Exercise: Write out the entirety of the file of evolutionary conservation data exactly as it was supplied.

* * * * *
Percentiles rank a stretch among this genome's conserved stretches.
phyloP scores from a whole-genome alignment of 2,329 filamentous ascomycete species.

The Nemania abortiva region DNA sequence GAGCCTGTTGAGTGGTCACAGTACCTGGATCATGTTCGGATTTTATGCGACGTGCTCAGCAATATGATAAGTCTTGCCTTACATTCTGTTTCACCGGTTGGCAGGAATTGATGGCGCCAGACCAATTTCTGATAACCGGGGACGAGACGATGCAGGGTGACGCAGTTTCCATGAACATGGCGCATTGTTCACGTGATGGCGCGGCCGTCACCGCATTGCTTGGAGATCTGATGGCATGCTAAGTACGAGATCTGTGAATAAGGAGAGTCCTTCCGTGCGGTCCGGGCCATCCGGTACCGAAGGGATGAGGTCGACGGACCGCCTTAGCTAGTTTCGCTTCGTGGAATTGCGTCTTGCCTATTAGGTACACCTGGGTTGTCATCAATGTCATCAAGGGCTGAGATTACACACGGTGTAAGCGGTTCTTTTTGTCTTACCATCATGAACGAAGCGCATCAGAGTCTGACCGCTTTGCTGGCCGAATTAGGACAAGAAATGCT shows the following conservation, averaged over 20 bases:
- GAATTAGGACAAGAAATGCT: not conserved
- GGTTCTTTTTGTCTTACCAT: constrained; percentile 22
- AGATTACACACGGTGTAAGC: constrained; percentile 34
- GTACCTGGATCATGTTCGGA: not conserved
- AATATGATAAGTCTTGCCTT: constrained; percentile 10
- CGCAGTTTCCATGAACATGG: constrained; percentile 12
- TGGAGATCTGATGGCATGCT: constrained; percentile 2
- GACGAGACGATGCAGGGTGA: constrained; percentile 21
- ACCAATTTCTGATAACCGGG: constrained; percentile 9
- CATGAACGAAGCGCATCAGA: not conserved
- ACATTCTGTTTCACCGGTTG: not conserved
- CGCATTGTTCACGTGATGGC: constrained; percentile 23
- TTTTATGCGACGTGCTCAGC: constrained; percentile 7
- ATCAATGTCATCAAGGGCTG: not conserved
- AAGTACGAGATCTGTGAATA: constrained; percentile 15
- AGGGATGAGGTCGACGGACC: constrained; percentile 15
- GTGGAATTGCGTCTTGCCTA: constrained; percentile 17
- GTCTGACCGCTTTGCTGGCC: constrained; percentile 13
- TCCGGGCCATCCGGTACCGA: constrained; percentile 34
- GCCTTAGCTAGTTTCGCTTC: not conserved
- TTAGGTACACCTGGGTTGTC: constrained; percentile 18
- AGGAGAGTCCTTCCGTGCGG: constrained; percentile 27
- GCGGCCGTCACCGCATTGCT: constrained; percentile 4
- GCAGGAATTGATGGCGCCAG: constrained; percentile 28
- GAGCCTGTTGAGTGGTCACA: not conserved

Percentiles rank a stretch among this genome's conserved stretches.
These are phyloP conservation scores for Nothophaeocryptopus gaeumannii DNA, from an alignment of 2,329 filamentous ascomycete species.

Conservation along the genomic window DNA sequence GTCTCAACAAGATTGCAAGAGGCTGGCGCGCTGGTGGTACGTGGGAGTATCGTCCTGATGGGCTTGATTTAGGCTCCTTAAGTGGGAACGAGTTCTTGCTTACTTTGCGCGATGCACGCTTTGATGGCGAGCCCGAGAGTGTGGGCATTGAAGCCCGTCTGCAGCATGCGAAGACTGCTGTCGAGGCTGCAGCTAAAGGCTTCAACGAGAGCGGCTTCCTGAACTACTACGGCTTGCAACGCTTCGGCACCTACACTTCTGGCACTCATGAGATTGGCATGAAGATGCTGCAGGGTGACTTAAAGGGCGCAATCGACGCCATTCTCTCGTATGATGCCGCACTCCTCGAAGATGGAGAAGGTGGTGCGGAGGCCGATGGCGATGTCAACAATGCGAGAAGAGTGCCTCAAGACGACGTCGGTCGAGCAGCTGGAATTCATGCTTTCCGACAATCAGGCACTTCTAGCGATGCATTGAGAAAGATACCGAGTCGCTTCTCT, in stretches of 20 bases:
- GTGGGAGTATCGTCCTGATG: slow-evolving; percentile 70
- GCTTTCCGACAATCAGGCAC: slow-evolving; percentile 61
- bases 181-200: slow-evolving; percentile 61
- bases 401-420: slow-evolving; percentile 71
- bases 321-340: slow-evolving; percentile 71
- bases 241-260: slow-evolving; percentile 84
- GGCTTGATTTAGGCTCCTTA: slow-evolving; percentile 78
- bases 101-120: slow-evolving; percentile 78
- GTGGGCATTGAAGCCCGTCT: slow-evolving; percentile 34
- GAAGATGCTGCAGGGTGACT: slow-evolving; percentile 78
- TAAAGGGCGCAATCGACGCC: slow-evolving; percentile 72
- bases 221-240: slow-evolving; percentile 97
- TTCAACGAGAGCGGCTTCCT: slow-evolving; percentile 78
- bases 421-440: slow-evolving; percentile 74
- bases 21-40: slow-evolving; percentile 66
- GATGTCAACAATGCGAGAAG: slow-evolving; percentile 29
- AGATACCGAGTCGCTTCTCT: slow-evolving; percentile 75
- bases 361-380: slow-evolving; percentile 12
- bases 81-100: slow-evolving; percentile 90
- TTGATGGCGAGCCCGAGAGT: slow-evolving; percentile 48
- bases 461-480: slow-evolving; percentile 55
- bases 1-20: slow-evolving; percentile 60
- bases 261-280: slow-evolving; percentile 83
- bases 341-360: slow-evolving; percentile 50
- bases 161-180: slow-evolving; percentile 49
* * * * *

Percentiles rank a stretch among this genome's conserved stretches.
phyloP scores from a whole-genome alignment of 2,329 filamentous ascomycete species.

The Nemania abortiva region DNA sequence GAGCCTGTTGAGTGGTCACAGTACCTGGATCATGTTCGGATTTTATGCGACGTGCTCAGCAATATGATAAGTCTTGCCTTACATTCTGTTTCACCGGTTGGCAGGAATTGATGGCGCCAGACCAATTTCTGATAACCGGGGACGAGACGATGCAGGGTGACGCAGTTTCCATGAACATGGCGCATTGTTCACGTGATGGCGCGGCCGTCACCGCATTGCTTGGAGATCTGATGGCATGCTAAGTACGAGATCTGTGAATAAGGAGAGTCCTTCCGTGCGGTCCGGGCCATCCGGTACCGAAGGGATGAGGTCGACGGACCGCCTTAGCTAGTTTCGCTTCGTGGAATTGCGTCTTGCCTATTAGGTACACCTGGGTTGTCATCAATGTCATCAAGGGCTGAGATTACACACGGTGTAAGCGGTTCTTTTTGTCTTACCATCATGAACGAAGCGCATCAGAGTCTGACCGCTTTGCTGGCCGAATTAGGACAAGAAATGCT shows the following conservation, averaged over 20 bases:
- GAATTAGGACAAGAAATGCT: not conserved
- GGTTCTTTTTGTCTTACCAT: constrained; percentile 22
- AGATTACACACGGTGTAAGC: constrained; percentile 34
- GTACCTGGATCATGTTCGGA: not conserved
- AATATGATAAGTCTTGCCTT: constrained; percentile 10
- CGCAGTTTCCATGAACATGG: constrained; percentile 12
- TGGAGATCTGATGGCATGCT: constrained; percentile 2
- GACGAGACGATGCAGGGTGA: constrained; percentile 21
- ACCAATTTCTGATAACCGGG: constrained; percentile 9
- CATGAACGAAGCGCATCAGA: not conserved
- ACATTCTGTTTCACCGGTTG: not conserved
- CGCATTGTTCACGTGATGGC: constrained; percentile 23
- TTTTATGCGACGTGCTCAGC: constrained; percentile 7
- ATCAATGTCATCAAGGGCTG: not conserved
- AAGTACGAGATCTGTGAATA: constrained; percentile 15
- AGGGATGAGGTCGACGGACC: constrained; percentile 15
- GTGGAATTGCGTCTTGCCTA: constrained; percentile 17
- GTCTGACCGCTTTGCTGGCC: constrained; percentile 13
- TCCGGGCCATCCGGTACCGA: constrained; percentile 34
- GCCTTAGCTAGTTTCGCTTC: not conserved
- TTAGGTACACCTGGGTTGTC: constrained; percentile 18
- AGGAGAGTCCTTCCGTGCGG: constrained; percentile 27
- GCGGCCGTCACCGCATTGCT: constrained; percentile 4
- GCAGGAATTGATGGCGCCAG: constrained; percentile 28
- GAGCCTGTTGAGTGGTCACA: not conserved

Percentiles rank a stretch among this genome's conserved stretches.
These are phyloP conservation scores for Nothophaeocryptopus gaeumannii DNA, from an alignment of 2,329 filamentous ascomycete species.

Conservation along the genomic window DNA sequence GTCTCAACAAGATTGCAAGAGGCTGGCGCGCTGGTGGTACGTGGGAGTATCGTCCTGATGGGCTTGATTTAGGCTCCTTAAGTGGGAACGAGTTCTTGCTTACTTTGCGCGATGCACGCTTTGATGGCGAGCCCGAGAGTGTGGGCATTGAAGCCCGTCTGCAGCATGCGAAGACTGCTGTCGAGGCTGCAGCTAAAGGCTTCAACGAGAGCGGCTTCCTGAACTACTACGGCTTGCAACGCTTCGGCACCTACACTTCTGGCACTCATGAGATTGGCATGAAGATGCTGCAGGGTGACTTAAAGGGCGCAATCGACGCCATTCTCTCGTATGATGCCGCACTCCTCGAAGATGGAGAAGGTGGTGCGGAGGCCGATGGCGATGTCAACAATGCGAGAAGAGTGCCTCAAGACGACGTCGGTCGAGCAGCTGGAATTCATGCTTTCCGACAATCAGGCACTTCTAGCGATGCATTGAGAAAGATACCGAGTCGCTTCTCT, in stretches of 20 bases:
- GTGGGAGTATCGTCCTGATG: slow-evolving; percentile 70
- GCTTTCCGACAATCAGGCAC: slow-evolving; percentile 61
- bases 181-200: slow-evolving; percentile 61
- bases 401-420: slow-evolving; percentile 71
- bases 321-340: slow-evolving; percentile 71
- bases 241-260: slow-evolving; percentile 84
- GGCTTGATTTAGGCTCCTTA: slow-evolving; percentile 78
- bases 101-120: slow-evolving; percentile 78
- GTGGGCATTGAAGCCCGTCT: slow-evolving; percentile 34
- GAAGATGCTGCAGGGTGACT: slow-evolving; percentile 78
- TAAAGGGCGCAATCGACGCC: slow-evolving; percentile 72
- bases 221-240: slow-evolving; percentile 97
- TTCAACGAGAGCGGCTTCCT: slow-evolving; percentile 78
- bases 421-440: slow-evolving; percentile 74
- bases 21-40: slow-evolving; percentile 66
- GATGTCAACAATGCGAGAAG: slow-evolving; percentile 29
- AGATACCGAGTCGCTTCTCT: slow-evolving; percentile 75
- bases 361-380: slow-evolving; percentile 12
- bases 81-100: slow-evolving; percentile 90
- TTGATGGCGAGCCCGAGAGT: slow-evolving; percentile 48
- bases 461-480: slow-evolving; percentile 55
- bases 1-20: slow-evolving; percentile 60
- bases 261-280: slow-evolving; percentile 83
- bases 341-360: slow-evolving; percentile 50
- bases 161-180: slow-evolving; percentile 49